3rd Stage: A Guarda - Monasterio de Oia (12.9 km / 8 mi)
Having now left Portugal and arrived in Spain, I think I can say a little something about my experience of being in the country of my heritage.
I cried. A lot.
Not sobs. Well, not in public. That sometimes came unexpectedly when back in my room where I looked at this picture of my mother and her siblings (The Medeiros Clan 1956) which I brought with me on Camino.
In public, my eyes just started to sweat.
I cried every time I saw someone who looked like me.
I cried (and gasped a wee gasp that caught in my throat) every time I saw someone who looked like they might be related to me - a cousin, an aunt, an uncle, a sister, a brother.
I cried because they were so beautiful or handsome; because their language sounded like music; because their food looked and smelled so good; because their hair was beautifully, outrageously dark and curly; because their homes were so well constructed, their small lawns so well-manicured, their flowers and fruit trees so lovingly tended and pruned.
I cried because I remembered being a kid in Fall River, MA and being called “dirty Portugy” and some kids wrinkling up their noses at the food in our lunch boxes, pointing at our hand-me-down clothes and talking and smirking with their heads turned, behind their hands, and the way they laughed at our curly hair and dark skin and eyes, and their laughter as they mimicked our language.
I cried at the cruelty of children but the greater cruelty of their parents who knew better - had perhaps experienced it themselves - and still allowed it without saying a word. And then, they all walked together to church on Sunday and snickered at us as we walked to “our” church where the mass was spoken in Portuguese.
I cried because I was finally - finally - finally able to let go of most of the burning shame and the anger and forgive myself for being Portuguese and Azorean and …. different.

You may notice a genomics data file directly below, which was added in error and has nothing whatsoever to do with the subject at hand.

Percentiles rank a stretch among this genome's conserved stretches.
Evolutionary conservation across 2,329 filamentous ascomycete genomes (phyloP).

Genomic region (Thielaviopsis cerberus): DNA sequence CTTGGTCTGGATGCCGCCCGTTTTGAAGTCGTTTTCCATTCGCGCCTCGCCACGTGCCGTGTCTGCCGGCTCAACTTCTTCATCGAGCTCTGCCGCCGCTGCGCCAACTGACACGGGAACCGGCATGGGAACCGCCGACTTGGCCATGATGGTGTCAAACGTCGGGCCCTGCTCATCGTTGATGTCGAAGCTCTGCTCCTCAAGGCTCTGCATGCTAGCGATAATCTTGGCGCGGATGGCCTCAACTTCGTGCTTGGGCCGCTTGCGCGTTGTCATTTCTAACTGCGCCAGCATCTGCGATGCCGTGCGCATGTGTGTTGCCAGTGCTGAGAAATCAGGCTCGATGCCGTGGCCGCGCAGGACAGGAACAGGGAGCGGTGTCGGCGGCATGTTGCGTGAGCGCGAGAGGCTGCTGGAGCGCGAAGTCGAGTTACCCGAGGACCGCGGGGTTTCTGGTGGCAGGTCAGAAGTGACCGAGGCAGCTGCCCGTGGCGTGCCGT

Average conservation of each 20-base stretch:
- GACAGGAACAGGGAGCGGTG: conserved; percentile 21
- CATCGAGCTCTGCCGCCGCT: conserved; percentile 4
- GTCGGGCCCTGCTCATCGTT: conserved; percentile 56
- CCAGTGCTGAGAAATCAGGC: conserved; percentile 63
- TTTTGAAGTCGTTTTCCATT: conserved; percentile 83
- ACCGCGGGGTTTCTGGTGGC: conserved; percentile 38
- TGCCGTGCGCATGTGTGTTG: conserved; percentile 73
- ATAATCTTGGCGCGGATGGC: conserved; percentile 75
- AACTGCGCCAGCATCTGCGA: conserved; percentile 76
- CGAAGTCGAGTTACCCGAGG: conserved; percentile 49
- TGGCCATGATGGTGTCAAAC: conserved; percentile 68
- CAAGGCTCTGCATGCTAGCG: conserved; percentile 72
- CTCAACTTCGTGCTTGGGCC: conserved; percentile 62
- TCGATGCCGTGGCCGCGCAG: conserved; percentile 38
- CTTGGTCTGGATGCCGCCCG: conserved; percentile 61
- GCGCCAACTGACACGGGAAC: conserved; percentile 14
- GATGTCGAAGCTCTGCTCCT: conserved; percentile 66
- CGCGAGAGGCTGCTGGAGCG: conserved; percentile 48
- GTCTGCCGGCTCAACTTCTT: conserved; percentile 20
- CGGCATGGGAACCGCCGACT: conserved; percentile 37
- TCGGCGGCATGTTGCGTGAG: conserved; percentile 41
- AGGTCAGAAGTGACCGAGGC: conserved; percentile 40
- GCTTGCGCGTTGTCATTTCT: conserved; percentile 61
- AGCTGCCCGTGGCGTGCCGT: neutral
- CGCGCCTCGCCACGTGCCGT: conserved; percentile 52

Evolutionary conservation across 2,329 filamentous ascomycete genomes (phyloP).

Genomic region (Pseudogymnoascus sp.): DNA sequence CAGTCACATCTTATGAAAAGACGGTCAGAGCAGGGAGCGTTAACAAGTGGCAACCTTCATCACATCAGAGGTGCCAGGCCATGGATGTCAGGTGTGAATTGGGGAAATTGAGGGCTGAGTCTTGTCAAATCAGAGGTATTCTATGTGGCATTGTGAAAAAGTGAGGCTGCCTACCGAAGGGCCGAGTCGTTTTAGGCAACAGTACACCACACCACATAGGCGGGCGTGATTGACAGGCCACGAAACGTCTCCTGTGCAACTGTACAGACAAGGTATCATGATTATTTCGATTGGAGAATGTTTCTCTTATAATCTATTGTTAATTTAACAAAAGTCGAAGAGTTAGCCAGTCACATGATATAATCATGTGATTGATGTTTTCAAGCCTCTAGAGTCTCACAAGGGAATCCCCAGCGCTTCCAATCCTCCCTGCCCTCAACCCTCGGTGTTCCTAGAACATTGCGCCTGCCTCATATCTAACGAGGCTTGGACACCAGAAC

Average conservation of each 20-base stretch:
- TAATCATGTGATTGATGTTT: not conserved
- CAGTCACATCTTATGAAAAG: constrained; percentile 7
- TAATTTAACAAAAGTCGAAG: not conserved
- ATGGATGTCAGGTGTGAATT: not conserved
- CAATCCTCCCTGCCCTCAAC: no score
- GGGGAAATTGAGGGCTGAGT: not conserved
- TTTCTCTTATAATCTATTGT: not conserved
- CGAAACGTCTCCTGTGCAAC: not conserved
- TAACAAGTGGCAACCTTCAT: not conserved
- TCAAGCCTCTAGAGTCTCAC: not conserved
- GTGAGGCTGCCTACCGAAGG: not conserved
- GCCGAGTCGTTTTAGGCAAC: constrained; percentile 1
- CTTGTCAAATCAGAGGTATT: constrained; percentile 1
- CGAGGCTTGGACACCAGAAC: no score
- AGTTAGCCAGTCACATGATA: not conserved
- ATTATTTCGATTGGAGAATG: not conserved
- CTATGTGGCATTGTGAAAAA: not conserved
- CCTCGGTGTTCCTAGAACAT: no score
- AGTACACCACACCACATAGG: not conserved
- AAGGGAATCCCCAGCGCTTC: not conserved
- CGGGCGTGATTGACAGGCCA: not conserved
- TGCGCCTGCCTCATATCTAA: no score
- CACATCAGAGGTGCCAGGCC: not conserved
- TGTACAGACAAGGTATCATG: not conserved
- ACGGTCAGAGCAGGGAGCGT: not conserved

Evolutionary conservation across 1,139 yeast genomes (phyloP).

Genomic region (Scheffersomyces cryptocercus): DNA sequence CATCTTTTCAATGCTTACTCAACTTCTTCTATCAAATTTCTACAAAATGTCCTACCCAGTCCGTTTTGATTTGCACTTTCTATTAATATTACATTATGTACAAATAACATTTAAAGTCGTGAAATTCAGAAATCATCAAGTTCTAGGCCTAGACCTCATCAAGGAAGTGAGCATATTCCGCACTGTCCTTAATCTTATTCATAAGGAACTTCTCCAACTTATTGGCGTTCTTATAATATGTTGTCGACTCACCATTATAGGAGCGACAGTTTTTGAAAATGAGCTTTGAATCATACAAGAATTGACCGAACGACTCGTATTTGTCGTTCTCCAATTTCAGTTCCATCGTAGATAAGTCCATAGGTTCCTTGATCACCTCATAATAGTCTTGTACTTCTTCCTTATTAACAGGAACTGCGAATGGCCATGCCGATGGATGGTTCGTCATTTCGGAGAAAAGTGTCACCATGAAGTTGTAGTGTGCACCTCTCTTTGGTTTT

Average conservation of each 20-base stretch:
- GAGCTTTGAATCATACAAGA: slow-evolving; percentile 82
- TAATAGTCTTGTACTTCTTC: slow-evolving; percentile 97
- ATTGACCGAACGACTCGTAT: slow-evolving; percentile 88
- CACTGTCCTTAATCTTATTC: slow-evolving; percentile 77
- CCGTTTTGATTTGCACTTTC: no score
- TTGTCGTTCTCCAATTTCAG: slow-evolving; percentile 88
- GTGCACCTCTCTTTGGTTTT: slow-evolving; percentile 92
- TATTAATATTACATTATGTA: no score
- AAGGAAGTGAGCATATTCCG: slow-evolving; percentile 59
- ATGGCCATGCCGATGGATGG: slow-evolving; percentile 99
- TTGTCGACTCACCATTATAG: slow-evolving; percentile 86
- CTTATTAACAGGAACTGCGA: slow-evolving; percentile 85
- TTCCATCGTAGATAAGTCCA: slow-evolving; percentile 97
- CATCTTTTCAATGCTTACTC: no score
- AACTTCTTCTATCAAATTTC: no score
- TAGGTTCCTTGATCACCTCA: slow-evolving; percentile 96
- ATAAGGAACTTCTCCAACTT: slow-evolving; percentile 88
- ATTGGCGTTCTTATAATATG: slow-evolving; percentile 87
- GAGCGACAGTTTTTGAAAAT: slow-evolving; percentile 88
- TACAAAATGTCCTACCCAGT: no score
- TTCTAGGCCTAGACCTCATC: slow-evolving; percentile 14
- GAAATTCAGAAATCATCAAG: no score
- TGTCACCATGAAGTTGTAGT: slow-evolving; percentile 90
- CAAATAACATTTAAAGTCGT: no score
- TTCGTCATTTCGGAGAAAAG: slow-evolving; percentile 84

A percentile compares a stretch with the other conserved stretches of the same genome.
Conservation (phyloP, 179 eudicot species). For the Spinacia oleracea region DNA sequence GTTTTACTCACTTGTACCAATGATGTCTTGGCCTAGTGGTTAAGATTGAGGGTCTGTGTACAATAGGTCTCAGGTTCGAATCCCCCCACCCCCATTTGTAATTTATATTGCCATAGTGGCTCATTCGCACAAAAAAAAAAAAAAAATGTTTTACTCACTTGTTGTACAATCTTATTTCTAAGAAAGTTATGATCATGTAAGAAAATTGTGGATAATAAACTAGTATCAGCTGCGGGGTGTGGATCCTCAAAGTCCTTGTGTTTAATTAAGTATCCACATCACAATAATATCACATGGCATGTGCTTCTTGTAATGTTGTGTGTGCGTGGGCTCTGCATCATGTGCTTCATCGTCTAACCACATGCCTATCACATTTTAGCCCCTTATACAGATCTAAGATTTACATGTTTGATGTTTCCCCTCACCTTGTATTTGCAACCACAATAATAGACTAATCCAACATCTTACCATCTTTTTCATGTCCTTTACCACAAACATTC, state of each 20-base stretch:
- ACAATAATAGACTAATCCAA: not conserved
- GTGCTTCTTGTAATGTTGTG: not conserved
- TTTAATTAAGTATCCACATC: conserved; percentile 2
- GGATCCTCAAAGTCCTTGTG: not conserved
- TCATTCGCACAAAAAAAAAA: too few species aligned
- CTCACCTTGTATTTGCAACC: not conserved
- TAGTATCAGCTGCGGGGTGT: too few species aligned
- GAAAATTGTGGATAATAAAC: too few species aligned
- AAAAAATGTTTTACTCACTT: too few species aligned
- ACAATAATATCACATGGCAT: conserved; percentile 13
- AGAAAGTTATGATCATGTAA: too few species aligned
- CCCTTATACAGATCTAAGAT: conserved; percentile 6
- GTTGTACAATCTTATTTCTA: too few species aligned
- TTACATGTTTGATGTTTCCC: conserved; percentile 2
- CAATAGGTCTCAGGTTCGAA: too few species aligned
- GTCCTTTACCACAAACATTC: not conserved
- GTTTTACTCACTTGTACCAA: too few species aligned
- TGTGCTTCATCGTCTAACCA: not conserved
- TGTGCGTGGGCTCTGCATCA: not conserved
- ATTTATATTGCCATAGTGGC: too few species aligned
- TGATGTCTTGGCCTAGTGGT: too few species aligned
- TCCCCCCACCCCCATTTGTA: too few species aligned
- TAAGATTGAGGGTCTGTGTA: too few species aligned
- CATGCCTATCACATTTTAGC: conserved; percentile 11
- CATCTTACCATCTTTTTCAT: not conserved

And then - finally - finally - finally I was able to forgive those who mocked me – us – for maybe they knew what they were doing but I can’t believe they knew how much damage they had done or how long it would last or what it would take to let go of it. Finally.
I’d like to believe that, anyway. I have to hold onto something good, even as I let go of a lot of some things that are bad. Very bad.
This Camino is, in large part, a journey of forgiveness, for me. To find it for myself. To ask forgiveness of others. To be able to forgive. To re-member.
Because I do believe that de Chardin was right. We are not human beings having a spiritual experience. We are spiritual beings having a human experience.
And, before I leave most this amazing planet, I’d like to be a good human. A better human. A whole human being with a soul that is healed or on its way to healing.
Which I think, starts with forgiveness. At least, it’s a good place to start.
In Portugal, the long journey into the soul, to find healing and wholeness, has begun.
So, I cried. A lot.
Today is a Day of Silence. We will do a "walking meditation" up the hill. It goes like this: One foot, "I am home." Second foot, "I am arriving."
I may cry. With joy.